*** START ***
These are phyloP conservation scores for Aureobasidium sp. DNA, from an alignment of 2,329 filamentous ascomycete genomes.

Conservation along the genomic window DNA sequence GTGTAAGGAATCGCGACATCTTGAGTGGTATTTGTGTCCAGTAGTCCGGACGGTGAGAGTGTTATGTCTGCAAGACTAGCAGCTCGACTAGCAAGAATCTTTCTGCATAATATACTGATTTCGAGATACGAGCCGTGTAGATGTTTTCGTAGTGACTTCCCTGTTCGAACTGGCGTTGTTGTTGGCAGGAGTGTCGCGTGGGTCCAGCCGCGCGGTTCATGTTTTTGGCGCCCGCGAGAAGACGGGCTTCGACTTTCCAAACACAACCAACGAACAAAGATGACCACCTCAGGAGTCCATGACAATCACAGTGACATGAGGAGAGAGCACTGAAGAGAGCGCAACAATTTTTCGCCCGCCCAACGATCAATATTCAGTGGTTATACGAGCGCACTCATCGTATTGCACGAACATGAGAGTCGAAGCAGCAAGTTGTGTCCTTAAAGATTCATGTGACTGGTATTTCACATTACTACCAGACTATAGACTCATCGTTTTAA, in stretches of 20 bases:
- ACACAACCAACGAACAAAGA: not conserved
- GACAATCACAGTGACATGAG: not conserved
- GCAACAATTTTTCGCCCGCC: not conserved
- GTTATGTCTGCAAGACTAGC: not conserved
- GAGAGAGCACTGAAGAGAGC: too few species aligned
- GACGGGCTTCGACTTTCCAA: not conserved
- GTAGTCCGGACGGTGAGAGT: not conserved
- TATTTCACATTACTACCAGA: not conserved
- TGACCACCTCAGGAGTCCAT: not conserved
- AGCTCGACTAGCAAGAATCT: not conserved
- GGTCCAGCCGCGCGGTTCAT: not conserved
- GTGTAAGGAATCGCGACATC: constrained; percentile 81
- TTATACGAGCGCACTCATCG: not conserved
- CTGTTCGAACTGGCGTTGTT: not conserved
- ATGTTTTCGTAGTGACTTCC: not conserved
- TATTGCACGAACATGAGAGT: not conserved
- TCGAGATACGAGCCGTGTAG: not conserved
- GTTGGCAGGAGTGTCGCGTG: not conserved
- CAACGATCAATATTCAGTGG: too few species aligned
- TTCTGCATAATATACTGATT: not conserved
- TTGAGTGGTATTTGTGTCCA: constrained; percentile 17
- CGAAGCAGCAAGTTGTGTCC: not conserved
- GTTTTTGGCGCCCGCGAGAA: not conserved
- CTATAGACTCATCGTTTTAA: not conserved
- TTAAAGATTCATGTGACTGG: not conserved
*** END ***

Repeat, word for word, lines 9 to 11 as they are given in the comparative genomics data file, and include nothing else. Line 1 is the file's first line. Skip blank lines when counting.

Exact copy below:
- GTAGTCCGGACGGTGAGAGT: not conserved
- TATTTCACATTACTACCAGA: not conserved
- TGACCACCTCAGGAGTCCAT: not conserved